Thursday, October 08, 2015

Powerhouse Pianists Return

I haven't heard the original Powerhouse Pianists album, but after listening to this release, I'll be searching it out. This release features the same type of programming as the first Powerhouse Pianists, although it can be enjoyed on its own merits.

Pianists Stephen Gosling and Blair McMillen present a collection of contemporary works that push the boundaries the piano duo -- and not always in the way one might expect.

Robert Paterson's Deep Blue Ocean, for example, is an extended work that I can only describe as impressionistic minimalism. It's impressionistic in terms of its harmonic coloration and the way it evokes the motion of the water a la Debussy's La Mer. It's minimalist in terms of its driving -- and sometimes -- unrelenting rhythm.

Some major composers are represented. John Corigliano's quarter-tone work Chiaroscuoro, and John Adam's ground-breaking Hallelujah Junction are both present.

Frederic Rzewski utilizes the rumbling, intense power of two concert grands hammering away in the lower register to represent factory machinery in his "Winnsboro Cotton Mill Blues" (before momentarily desolving into some languid blues).

Also included are engaging works from Mary Ellen Childs, Doug Opel, and Amanda Harberg -- all equal in quality to the aforementioned compositions.

Stephen Gosling and Blair McMillen are young performers, and they bring a take-no-prisoners attitude and youthful energy to this music. While the styles are widely different, the duo seems to bring out the best in each.

As I said -- I'll be looking for the first volume of this series.

Powerhouse Pianists II
Stephen Gosling and Blair McMillen, piano duo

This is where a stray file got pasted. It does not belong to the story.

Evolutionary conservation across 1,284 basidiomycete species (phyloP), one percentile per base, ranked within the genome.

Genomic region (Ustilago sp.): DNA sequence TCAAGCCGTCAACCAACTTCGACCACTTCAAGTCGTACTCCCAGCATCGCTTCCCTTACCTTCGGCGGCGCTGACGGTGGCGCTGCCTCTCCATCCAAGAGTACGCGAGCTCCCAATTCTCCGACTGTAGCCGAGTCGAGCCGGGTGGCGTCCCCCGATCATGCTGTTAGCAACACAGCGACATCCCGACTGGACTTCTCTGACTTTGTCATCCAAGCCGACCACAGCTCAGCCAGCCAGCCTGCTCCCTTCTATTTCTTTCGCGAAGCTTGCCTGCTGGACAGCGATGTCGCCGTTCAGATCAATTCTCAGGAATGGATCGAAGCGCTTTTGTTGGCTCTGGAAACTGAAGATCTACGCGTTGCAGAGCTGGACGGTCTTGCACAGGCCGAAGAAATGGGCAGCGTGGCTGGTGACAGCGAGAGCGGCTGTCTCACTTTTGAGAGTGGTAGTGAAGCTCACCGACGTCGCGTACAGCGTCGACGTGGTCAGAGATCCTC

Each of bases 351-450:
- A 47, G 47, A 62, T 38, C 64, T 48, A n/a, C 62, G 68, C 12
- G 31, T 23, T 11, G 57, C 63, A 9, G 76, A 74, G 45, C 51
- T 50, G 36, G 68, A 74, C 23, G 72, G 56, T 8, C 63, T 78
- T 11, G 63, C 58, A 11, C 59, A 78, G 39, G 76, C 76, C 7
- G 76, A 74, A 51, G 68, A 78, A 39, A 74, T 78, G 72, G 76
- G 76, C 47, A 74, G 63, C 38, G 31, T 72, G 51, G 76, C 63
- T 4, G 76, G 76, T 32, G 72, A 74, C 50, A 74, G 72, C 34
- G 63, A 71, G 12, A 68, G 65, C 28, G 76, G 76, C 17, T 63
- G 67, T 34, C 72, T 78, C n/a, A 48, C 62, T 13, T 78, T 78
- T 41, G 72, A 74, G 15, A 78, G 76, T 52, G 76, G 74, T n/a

Robert Paterson: Deep Blue Ocean; Doug Opel: Dilukkenjon; Amanda Harberg: Subway; Mary Ellen Childs: Kilter; John Corigliano:  Chiaroscuro; John Adams: Hallelujah Junction; Frederic Rzewski: Winnsboro Cotton Mill Blues
American Modern Recordings, AMR 1039

Wednesday, October 07, 2015

Joan Tower - Violin Concerto bold and colorful

This new release serves up three outstanding orchestral works by American composer Joan Tower.

Stroke is a 2010 musical portrait of a stroke, and the disruptive effect it has on the victim. Tower's music upends itself early on, and over the course of the piece moves through several violent emotions before settling on serene acceptance of the new norm.

The earliest work on the album is the 1991 Violin Concerto. This single-movement piece was originally composed for violinist Elmar Oliveria. In this recording, Cho-Liang Lin is the featured soloist. Lin has an intense style that imbues his performance with a frantic energy that gives the entire work a sense of urgency -- and to good effect. While Lin's style may differ from Oliveria's his interpretation is no less valid.

The Chamber Dance, to my ears, seems like a kind of a concerto for orchestra. Over the course of the 16-minute work, each instrument (and instrumental combination) is showcased. Originally written in 2006 for the Orpheus Ensemble, the work betrays its origin as a piece for leaderless orchestra. In such an organization, all players are equal -- and the Chamber Dance gives everyone equal time to shine. The piece moves through various orchestral textures and colors in kaleidoscopic fashion. Underneath it all is a thematic framework with a clear sense of direction, giving the work substance as well as glitter.